This is one of those perfectly unglamorous, yet infinitely practical sorts of topics we encounter in everyday Emergency Medicine. I must see a patient with urticaria, almost always without known underlying trigger or etiology, nearly every other shift. They are itching furiously, and, well – it’s an Emergency!
In true “don’t just stand there, do something!” fashion, I’ve done what I can to help. This typically means “something stronger”, something not over-the-counter, and is usually a dose of dexamethasone to augment antihistamine therapy.
This small trial of 100 patients randomized patients with uncomplicated urticaria to levocetirizine (a H1 receptor-blocker) plus 40 mg of prednisone for four days, or levocetirizine plus placebo. Patients were assessed at several subsequent time points for “itch score”, rash recurrence, and other adverse events – and the winner is: placebo! There was no obvious difference or trend favoring those patients receiving steroids. There is, however, always the potential for Type II error with such a small sample, but when a positive outcome is difficult to demonstrate, the magnitude of effect is not likely to be large.
Interestingly, they screened 710 patients in order to enroll 100, with 412 not meeting inclusion criteria. These exclusions were mostly evenly distributed between the following criteria: angioedema or anaphylaxis, use of antihistamines or glucocorticoids prior to the ED visit, and rash of greater than 24 hours duration. These limitations do limit the generalizability of these findings, considering their study cohort was ultimately only about one-fifth of all comers. It is probably still reasonable to suggest from a Bayesian sense, at least, steroids should be assumed not to have value in somewhat wider a population than explicitly testing here, but this is not definitive.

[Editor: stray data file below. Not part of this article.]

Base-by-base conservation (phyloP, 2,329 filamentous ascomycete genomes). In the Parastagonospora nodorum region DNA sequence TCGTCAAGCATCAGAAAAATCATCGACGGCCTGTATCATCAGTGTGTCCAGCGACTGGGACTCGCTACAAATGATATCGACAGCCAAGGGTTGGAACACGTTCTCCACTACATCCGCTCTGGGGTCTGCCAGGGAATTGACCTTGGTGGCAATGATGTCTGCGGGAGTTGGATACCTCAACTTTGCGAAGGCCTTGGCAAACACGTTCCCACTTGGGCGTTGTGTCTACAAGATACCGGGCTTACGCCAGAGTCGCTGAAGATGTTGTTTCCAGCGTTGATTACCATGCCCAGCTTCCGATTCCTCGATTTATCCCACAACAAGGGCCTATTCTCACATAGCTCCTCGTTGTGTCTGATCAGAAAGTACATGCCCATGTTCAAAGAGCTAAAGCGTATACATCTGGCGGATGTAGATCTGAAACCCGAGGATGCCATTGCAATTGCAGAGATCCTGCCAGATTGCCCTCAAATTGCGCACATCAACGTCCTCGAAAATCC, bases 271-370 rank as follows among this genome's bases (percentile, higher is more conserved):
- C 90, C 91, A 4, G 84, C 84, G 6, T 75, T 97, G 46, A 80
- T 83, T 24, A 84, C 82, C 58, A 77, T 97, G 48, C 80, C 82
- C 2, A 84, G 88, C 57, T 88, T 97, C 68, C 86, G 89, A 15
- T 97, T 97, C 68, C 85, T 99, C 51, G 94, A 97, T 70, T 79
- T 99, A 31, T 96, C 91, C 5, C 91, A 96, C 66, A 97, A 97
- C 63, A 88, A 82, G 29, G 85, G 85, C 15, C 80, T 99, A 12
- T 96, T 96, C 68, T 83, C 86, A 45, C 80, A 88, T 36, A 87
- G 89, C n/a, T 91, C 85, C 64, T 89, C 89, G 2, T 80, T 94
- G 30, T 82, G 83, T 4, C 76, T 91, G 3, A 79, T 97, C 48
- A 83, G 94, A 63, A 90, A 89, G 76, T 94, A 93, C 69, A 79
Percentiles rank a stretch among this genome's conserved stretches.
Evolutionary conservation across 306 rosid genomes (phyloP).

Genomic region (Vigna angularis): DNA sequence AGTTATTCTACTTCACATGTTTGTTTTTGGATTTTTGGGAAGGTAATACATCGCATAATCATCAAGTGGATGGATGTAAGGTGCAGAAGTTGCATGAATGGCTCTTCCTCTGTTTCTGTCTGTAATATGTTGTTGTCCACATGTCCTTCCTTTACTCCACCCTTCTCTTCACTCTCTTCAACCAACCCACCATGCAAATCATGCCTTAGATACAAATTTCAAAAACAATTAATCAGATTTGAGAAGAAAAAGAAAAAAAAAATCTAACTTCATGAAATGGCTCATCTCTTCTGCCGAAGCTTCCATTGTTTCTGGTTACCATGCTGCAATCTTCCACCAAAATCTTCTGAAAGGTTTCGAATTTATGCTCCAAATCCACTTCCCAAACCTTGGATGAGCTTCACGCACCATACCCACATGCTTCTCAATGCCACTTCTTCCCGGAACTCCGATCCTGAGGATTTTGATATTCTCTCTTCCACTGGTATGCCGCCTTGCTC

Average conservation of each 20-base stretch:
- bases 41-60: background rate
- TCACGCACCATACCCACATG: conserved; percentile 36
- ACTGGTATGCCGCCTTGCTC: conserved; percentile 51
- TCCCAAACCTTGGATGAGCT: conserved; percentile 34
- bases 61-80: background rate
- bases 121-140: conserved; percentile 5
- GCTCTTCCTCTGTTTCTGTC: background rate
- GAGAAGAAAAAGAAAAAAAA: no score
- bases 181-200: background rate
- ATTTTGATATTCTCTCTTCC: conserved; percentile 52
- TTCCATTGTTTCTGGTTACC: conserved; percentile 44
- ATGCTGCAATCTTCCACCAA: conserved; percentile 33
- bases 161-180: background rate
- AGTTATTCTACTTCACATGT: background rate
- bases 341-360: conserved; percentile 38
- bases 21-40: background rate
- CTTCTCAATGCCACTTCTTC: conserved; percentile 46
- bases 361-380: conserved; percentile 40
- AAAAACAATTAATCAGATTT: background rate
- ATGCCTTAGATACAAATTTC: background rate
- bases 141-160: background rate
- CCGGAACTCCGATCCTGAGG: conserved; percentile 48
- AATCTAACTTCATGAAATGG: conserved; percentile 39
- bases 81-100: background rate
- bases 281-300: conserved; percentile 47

“Levocetirizine and Prednisone Are Not Superior to Levocetirizine Alone for the Treatment of Acute Urticaria: A Randomized Double-Blind Clinical Trial”
The American Academy of Allergy, Asthma, and Immunology has a lovely Choosing Wisely statement on sinusitis, featuring the following highlights:
- Antibiotics usually do not help sinus problems.
- Antibiotics cost money.
- Antibiotics have risks.
So, how does one of the United States largest organized health systems fare for the treatment of such a simple, basic, commonplace condition? A system, perhaps, that prides itself on internal quality initiatives and guideline adherence? Well, based on this sample of 152,774 Primary Care, Urgent Care, and Emergency Department patients in Kaiser Southern California, they are: still awful.
- ED patients received antibiotics 72.8% of the time.
- UC patients received antibiotics 89.3% of the time.
- PC patients received antibiotics 89.8% of the time.
And, not only that, antibiotic usage was all over the map, with large cohorts receiving prescriptions for less-appropriate options such as azithromycin and trimethoprim-sulfamethoxazole.
Why are we so terrible at this?
“Low-Value Care for Acute Sinusitis Encounters: Who’s Choosing Wisely?”